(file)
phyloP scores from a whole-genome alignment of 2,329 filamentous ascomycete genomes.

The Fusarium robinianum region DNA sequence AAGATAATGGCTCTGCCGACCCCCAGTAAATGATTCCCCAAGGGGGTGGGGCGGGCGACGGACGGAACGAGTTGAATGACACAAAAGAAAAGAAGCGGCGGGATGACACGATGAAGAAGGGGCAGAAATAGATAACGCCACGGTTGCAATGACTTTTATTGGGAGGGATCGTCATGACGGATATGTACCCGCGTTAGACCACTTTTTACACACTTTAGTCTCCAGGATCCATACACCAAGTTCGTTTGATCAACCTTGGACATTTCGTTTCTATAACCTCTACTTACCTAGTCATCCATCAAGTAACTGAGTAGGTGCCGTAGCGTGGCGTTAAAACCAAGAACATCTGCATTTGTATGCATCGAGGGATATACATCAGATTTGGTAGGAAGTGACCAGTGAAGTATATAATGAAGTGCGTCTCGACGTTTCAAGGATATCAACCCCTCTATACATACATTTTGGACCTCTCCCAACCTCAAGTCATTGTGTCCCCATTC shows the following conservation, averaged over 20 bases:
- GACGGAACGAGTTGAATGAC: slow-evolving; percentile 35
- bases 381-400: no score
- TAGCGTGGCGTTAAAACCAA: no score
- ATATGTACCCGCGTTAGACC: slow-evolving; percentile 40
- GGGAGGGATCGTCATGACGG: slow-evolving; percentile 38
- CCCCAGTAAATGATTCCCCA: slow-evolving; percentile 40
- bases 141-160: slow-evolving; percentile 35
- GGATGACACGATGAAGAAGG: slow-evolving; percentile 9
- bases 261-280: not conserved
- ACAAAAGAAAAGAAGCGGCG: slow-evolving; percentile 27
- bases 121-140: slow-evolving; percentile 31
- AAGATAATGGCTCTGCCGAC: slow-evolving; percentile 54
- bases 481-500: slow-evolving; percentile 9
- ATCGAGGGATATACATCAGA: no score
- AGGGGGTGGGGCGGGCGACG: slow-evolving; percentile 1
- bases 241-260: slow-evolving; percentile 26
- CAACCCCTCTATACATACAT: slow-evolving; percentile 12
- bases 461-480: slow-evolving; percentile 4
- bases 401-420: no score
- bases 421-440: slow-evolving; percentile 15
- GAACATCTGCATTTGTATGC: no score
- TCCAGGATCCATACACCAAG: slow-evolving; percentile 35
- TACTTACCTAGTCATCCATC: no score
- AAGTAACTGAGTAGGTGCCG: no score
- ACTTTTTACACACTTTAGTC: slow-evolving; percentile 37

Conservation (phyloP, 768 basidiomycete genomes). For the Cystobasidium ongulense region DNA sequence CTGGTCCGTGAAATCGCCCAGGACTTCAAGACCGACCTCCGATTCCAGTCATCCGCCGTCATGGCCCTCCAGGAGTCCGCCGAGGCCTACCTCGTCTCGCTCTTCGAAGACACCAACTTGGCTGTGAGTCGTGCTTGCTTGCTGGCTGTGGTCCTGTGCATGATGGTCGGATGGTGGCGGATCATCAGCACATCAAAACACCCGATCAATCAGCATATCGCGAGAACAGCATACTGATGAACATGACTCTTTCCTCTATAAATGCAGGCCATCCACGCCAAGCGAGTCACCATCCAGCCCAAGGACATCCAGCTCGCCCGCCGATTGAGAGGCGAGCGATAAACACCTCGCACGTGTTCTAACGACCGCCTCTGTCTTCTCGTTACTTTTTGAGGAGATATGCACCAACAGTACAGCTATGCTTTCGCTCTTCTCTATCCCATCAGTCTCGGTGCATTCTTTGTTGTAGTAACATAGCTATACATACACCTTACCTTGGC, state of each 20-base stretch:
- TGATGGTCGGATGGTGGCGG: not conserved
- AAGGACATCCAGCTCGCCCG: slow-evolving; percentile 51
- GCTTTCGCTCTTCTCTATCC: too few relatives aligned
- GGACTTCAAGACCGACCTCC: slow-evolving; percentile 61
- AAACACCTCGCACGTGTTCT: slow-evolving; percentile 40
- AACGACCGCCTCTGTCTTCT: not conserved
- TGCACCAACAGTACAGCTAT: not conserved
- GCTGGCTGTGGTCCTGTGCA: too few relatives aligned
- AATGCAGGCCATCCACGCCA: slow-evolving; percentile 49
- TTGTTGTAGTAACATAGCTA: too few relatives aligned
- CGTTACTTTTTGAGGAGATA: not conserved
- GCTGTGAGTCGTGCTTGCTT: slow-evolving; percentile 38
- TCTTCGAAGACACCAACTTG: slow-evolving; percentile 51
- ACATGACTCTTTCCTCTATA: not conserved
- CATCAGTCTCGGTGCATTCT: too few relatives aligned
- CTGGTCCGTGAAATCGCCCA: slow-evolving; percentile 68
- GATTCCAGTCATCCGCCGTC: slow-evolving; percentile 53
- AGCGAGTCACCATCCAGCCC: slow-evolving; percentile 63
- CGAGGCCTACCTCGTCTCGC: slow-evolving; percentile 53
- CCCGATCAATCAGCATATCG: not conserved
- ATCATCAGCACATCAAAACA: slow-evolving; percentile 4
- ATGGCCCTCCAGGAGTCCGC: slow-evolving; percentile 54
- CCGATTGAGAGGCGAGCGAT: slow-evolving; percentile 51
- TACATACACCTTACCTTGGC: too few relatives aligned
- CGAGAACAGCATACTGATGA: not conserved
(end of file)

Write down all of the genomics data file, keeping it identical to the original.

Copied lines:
phyloP scores from a whole-genome alignment of 2,329 filamentous ascomycete genomes.

The Fusarium robinianum region DNA sequence AAGATAATGGCTCTGCCGACCCCCAGTAAATGATTCCCCAAGGGGGTGGGGCGGGCGACGGACGGAACGAGTTGAATGACACAAAAGAAAAGAAGCGGCGGGATGACACGATGAAGAAGGGGCAGAAATAGATAACGCCACGGTTGCAATGACTTTTATTGGGAGGGATCGTCATGACGGATATGTACCCGCGTTAGACCACTTTTTACACACTTTAGTCTCCAGGATCCATACACCAAGTTCGTTTGATCAACCTTGGACATTTCGTTTCTATAACCTCTACTTACCTAGTCATCCATCAAGTAACTGAGTAGGTGCCGTAGCGTGGCGTTAAAACCAAGAACATCTGCATTTGTATGCATCGAGGGATATACATCAGATTTGGTAGGAAGTGACCAGTGAAGTATATAATGAAGTGCGTCTCGACGTTTCAAGGATATCAACCCCTCTATACATACATTTTGGACCTCTCCCAACCTCAAGTCATTGTGTCCCCATTC shows the following conservation, averaged over 20 bases:
- GACGGAACGAGTTGAATGAC: slow-evolving; percentile 35
- bases 381-400: no score
- TAGCGTGGCGTTAAAACCAA: no score
- ATATGTACCCGCGTTAGACC: slow-evolving; percentile 40
- GGGAGGGATCGTCATGACGG: slow-evolving; percentile 38
- CCCCAGTAAATGATTCCCCA: slow-evolving; percentile 40
- bases 141-160: slow-evolving; percentile 35
- GGATGACACGATGAAGAAGG: slow-evolving; percentile 9
- bases 261-280: not conserved
- ACAAAAGAAAAGAAGCGGCG: slow-evolving; percentile 27
- bases 121-140: slow-evolving; percentile 31
- AAGATAATGGCTCTGCCGAC: slow-evolving; percentile 54
- bases 481-500: slow-evolving; percentile 9
- ATCGAGGGATATACATCAGA: no score
- AGGGGGTGGGGCGGGCGACG: slow-evolving; percentile 1
- bases 241-260: slow-evolving; percentile 26
- CAACCCCTCTATACATACAT: slow-evolving; percentile 12
- bases 461-480: slow-evolving; percentile 4
- bases 401-420: no score
- bases 421-440: slow-evolving; percentile 15
- GAACATCTGCATTTGTATGC: no score
- TCCAGGATCCATACACCAAG: slow-evolving; percentile 35
- TACTTACCTAGTCATCCATC: no score
- AAGTAACTGAGTAGGTGCCG: no score
- ACTTTTTACACACTTTAGTC: slow-evolving; percentile 37

Conservation (phyloP, 768 basidiomycete genomes). For the Cystobasidium ongulense region DNA sequence CTGGTCCGTGAAATCGCCCAGGACTTCAAGACCGACCTCCGATTCCAGTCATCCGCCGTCATGGCCCTCCAGGAGTCCGCCGAGGCCTACCTCGTCTCGCTCTTCGAAGACACCAACTTGGCTGTGAGTCGTGCTTGCTTGCTGGCTGTGGTCCTGTGCATGATGGTCGGATGGTGGCGGATCATCAGCACATCAAAACACCCGATCAATCAGCATATCGCGAGAACAGCATACTGATGAACATGACTCTTTCCTCTATAAATGCAGGCCATCCACGCCAAGCGAGTCACCATCCAGCCCAAGGACATCCAGCTCGCCCGCCGATTGAGAGGCGAGCGATAAACACCTCGCACGTGTTCTAACGACCGCCTCTGTCTTCTCGTTACTTTTTGAGGAGATATGCACCAACAGTACAGCTATGCTTTCGCTCTTCTCTATCCCATCAGTCTCGGTGCATTCTTTGTTGTAGTAACATAGCTATACATACACCTTACCTTGGC, state of each 20-base stretch:
- TGATGGTCGGATGGTGGCGG: not conserved
- AAGGACATCCAGCTCGCCCG: slow-evolving; percentile 51
- GCTTTCGCTCTTCTCTATCC: too few relatives aligned
- GGACTTCAAGACCGACCTCC: slow-evolving; percentile 61
- AAACACCTCGCACGTGTTCT: slow-evolving; percentile 40
- AACGACCGCCTCTGTCTTCT: not conserved
- TGCACCAACAGTACAGCTAT: not conserved
- GCTGGCTGTGGTCCTGTGCA: too few relatives aligned
- AATGCAGGCCATCCACGCCA: slow-evolving; percentile 49
- TTGTTGTAGTAACATAGCTA: too few relatives aligned
- CGTTACTTTTTGAGGAGATA: not conserved
- GCTGTGAGTCGTGCTTGCTT: slow-evolving; percentile 38
- TCTTCGAAGACACCAACTTG: slow-evolving; percentile 51
- ACATGACTCTTTCCTCTATA: not conserved
- CATCAGTCTCGGTGCATTCT: too few relatives aligned
- CTGGTCCGTGAAATCGCCCA: slow-evolving; percentile 68
- GATTCCAGTCATCCGCCGTC: slow-evolving; percentile 53
- AGCGAGTCACCATCCAGCCC: slow-evolving; percentile 63
- CGAGGCCTACCTCGTCTCGC: slow-evolving; percentile 53
- CCCGATCAATCAGCATATCG: not conserved
- ATCATCAGCACATCAAAACA: slow-evolving; percentile 4
- ATGGCCCTCCAGGAGTCCGC: slow-evolving; percentile 54
- CCGATTGAGAGGCGAGCGAT: slow-evolving; percentile 51
- TACATACACCTTACCTTGGC: too few relatives aligned
- CGAGAACAGCATACTGATGA: not conserved